QB not QB? Still the question
MORGANTOWN, W.Va. -- The more things change, the more they stay the same for West Virginia's football team.
At least that's true where the quarterback position is concerned.
Eleven weeks into the season, the Mountaineers are right back where they've been so many times this season - heading into a game week without a clear starter at quarterback.
And the formula for making a decision remains the same.
"It's all based on practice,'' Dana Holgorsen said Monday.
Well, practice and the health of Clint Trickett, that is.
Trickett, who has started WVU's last six games, left Saturday's 47-40 overtime loss to Texas late in the first quarter. He had been battered by the Longhorns' pass rush for two straight series and on the first play of the next possession dropped the ball even before he was buried and took a hit to the head.
By Sunday, when the Mountaineers met for a light practice and meetings, Trickett seemed fine.
"He came in, was alert, he gave us the thumbs up and was in the meetings,'' Holgorsen said.
That doesn't mean he'll be able to play, though, when West Virginia (4-6, 2-5 Big 12) goes to Kansas (2-7, 0-6) for a noon game on Saturday.
"There's a little bit of a progression that they have to do any time a head is involved,'' Holgorsen said. "They've got to do some non-contact stuff prior to releasing him, so I would anticipate him being a non-contact guy. But at this point of the season everybody's a non-contact guy on Tuesday.''
But even if Trickett is eventually cleared, there still will be issues in choosing a starter for Saturday. Part of it depends on how much he is able to practice and, if he does practice, how both he and backup Paul Millard perform during those workouts.
Redshirt freshman Ford Childress, out since the fourth game of the season with a torn pectoral muscle, probably isn't ready to rejoin the competition.
On the plus side, this deep into the season all of West Virginia's quarterbacks seem to at least have a full grasp of how to run the offense.
"We've played three different guys, they've all taken snaps, they've all won games and they all understand what we're trying to do on offense,'' Holgorsen said. "At this point in the season, it comes down to a health thing. Whichever guy's healthy, whichever guy can get out there and play at a high level because of his health I think gives you the best chance to win.''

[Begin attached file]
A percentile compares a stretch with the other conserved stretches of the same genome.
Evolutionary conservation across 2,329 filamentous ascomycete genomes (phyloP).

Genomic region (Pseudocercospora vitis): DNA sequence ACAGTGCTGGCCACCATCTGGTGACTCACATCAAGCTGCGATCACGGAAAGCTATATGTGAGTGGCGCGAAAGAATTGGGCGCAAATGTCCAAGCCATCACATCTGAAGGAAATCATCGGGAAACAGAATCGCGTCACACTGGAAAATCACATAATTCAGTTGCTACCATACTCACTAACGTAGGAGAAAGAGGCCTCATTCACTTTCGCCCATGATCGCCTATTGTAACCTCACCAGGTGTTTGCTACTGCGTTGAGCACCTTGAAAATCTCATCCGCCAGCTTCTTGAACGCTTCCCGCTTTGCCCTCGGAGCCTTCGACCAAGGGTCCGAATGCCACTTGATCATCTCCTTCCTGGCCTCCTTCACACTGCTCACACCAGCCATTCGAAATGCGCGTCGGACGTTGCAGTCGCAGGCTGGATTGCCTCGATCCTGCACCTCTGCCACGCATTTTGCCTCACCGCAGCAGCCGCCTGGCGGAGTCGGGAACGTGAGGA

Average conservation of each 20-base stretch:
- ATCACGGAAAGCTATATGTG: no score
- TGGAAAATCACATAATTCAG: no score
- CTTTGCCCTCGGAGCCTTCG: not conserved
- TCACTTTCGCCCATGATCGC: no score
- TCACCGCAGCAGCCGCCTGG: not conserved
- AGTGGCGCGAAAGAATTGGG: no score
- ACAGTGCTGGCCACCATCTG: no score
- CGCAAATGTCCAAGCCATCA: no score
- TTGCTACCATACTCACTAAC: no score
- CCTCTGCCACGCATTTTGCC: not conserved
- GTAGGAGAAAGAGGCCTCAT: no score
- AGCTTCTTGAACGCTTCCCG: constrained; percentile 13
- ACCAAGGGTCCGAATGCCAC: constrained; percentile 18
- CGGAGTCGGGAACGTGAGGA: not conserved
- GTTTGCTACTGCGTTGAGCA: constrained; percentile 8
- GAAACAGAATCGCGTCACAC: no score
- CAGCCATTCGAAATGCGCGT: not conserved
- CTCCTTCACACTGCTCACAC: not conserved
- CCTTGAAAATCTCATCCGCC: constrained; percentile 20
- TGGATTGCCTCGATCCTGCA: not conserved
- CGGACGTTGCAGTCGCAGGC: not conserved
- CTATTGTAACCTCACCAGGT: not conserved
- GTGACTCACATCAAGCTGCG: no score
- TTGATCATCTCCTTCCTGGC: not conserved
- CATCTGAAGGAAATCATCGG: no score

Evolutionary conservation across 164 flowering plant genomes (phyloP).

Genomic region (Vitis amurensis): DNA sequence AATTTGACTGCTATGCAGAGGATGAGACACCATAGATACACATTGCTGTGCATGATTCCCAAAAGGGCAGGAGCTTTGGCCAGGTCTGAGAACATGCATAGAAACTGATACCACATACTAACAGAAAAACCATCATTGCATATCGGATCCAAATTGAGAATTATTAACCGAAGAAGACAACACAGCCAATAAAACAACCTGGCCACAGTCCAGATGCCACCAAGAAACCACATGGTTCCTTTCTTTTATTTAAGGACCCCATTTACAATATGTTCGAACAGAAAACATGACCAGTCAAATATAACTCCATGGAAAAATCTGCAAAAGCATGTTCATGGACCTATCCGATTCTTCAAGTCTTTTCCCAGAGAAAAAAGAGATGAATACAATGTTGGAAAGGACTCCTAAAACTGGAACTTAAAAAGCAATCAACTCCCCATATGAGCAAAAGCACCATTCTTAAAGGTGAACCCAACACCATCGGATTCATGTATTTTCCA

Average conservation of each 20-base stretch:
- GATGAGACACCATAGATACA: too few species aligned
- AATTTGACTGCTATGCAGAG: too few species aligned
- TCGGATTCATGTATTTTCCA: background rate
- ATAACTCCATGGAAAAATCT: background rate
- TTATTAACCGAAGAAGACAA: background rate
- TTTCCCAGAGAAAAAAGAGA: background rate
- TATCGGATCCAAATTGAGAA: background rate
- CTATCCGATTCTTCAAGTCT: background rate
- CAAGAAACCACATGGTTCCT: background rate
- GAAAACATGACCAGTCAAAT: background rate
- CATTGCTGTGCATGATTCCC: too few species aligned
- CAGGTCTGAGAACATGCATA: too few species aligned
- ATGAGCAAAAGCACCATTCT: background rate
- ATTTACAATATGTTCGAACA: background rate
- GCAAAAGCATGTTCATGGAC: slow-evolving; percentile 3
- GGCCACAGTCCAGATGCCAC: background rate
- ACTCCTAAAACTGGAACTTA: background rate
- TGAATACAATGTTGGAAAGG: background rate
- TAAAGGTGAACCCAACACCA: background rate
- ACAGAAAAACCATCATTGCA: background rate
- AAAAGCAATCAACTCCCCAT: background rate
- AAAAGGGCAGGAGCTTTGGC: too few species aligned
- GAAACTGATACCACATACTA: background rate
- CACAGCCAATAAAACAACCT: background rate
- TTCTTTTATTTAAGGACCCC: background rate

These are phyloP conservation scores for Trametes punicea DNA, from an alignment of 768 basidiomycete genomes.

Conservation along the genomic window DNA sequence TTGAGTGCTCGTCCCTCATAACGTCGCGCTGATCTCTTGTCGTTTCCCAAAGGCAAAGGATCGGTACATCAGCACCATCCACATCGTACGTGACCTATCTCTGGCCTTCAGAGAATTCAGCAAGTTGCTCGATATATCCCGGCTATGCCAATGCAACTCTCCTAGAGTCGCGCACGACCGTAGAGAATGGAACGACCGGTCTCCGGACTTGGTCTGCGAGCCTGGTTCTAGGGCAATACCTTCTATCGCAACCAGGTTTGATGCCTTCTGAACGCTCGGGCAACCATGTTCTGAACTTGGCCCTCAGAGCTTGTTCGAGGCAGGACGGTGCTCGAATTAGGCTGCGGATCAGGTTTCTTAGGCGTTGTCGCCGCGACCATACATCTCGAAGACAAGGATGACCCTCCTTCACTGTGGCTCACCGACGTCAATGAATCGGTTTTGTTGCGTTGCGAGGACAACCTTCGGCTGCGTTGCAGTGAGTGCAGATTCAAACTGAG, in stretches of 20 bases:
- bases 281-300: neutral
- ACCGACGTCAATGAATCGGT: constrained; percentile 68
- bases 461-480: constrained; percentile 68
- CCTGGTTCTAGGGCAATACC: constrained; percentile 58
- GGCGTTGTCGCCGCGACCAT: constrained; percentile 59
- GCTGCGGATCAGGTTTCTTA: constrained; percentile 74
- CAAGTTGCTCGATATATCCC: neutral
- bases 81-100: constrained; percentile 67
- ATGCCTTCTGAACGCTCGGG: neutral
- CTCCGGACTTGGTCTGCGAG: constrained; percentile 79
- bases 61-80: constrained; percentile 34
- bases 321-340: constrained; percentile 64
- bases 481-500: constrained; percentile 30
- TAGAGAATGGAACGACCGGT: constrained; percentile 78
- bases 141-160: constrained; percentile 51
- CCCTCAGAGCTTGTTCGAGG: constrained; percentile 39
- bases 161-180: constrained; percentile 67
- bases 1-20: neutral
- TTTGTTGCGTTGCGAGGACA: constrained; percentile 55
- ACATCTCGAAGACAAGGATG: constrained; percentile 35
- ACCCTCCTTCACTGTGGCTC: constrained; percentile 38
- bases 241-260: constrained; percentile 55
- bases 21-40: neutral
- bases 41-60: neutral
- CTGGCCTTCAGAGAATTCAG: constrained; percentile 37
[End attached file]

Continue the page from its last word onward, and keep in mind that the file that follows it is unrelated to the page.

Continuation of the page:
Millard stepped in for Trickett against Texas with widely mixed results. He started out shaky and was 0 of 5 passing on his first three possessions, but then scoring drives of 51, 76, 91, 52 and 75 yards. But he also lost two fumbles and threw two interceptions.
"I was really happy with how Paul played,'' Holgorsen said. "His ball security was obviously terrible and we need to work on that. But as far as running the offense and giving us a chance to win, I thought he performed pretty good.''
Quarterback isn't the only position where West Virginia is dealing with injuries, of course. The defense has been particularly hard hit.
"The injuries are starting to mount,'' Holgorsen said. "But they are for everybody. You just have to find out who's available on Tuesday and practice them, and then who's available on Wednesday and practice them. And then you go with the guy that gives you the best chance to be successful.
"It's just part of the game. You can't use it as an excuse not to be successful.''
As for the quarterback, it's no different than any other position.
"We have to put somebody there,'' Holgorsen said. "We'll see how those guys do at practice on Tuesday and Wednesday and then we'll go from there.''
Reach Dave Hickman at 304-348-1734 or email@example.com or follow him at Twitter.com/dphickman1.